These rambling reflections were prompted by the fact that I am puzzling over an engineering question myself. Just a couple of weeks to go to dress rehearsal and I haven't quite worked out yet how our giant beanstalk is going to grow up to the sky. Wish I had a fraction of the cash that was spent on the Holyrood Parliament building or the Millenium Dome! But I'm afraid this is going to be another no-budget production. (I'll let you know if I come up with solution... but only if it has worked.)

Friday, January 12, 2007

Nostalgia Trip by Helicopter

Just to prove that I haven't actually grown up here's a picture of one of the Christmas presents I received this year in my stocking - a Meccano kit helicopter.
As you can see, although it must be well over 40 years since I last had a Meccano set, I haven't lost the knack of Meccano building! It's like swimming, or riding a bike - except you don't get wet and it doesn't tire you out.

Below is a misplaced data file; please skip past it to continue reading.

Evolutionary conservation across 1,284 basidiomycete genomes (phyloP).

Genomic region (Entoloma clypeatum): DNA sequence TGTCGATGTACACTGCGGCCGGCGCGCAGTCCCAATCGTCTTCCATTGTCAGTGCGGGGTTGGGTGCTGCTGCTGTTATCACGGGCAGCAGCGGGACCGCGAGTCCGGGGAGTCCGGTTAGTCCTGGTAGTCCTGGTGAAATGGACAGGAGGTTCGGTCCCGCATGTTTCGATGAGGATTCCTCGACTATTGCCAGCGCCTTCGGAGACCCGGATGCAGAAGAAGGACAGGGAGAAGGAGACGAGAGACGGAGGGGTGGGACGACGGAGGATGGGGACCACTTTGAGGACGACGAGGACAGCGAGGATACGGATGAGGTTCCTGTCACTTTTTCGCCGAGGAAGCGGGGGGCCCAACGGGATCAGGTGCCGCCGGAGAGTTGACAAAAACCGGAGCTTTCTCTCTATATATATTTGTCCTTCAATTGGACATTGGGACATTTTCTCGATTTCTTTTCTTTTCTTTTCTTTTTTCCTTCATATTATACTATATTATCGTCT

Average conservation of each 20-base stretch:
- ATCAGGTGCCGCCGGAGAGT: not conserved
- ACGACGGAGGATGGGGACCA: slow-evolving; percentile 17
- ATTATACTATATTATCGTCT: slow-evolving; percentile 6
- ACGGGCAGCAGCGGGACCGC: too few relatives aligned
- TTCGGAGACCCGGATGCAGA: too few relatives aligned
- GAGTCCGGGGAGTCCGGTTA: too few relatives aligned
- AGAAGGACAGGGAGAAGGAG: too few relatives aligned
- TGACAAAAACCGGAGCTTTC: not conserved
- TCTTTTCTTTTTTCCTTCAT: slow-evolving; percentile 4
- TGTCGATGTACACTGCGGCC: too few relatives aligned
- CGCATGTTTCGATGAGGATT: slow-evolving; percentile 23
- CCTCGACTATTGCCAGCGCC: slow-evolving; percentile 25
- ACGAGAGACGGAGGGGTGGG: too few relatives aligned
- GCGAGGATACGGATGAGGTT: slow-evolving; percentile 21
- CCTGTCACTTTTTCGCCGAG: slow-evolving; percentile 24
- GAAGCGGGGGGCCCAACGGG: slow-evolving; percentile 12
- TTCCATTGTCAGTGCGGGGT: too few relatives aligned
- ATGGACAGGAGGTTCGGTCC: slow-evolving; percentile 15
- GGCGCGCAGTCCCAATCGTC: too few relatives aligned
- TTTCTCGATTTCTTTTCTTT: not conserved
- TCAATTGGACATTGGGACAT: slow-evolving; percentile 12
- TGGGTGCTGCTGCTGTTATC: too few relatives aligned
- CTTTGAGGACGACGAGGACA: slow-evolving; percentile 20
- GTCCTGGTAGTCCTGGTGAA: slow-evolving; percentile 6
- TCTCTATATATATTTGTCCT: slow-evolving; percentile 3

I wonder how many of these kits were bought this Christmas for real children and how many were bought as nostalgia tickets for alleged adults like myself?

Wednesday, January 10, 2007

Growing up

The picture is of the youngest participant at this year's Fiddle Force Winter School. Robyn was just a little over two weeks old when her Mum and Dad brought her down to Wiston.
Seeing her reminded me of how quickly time flies past - especially today, as Heather, the youngest of our children is now officially no longer a child. It seems like only yesterday since our 'baby' was born.... and now she's eighteen!
Can't write much at the moment as I am about to go out with the family for a celebration 18th Birthday meal!!
Just one comment, though.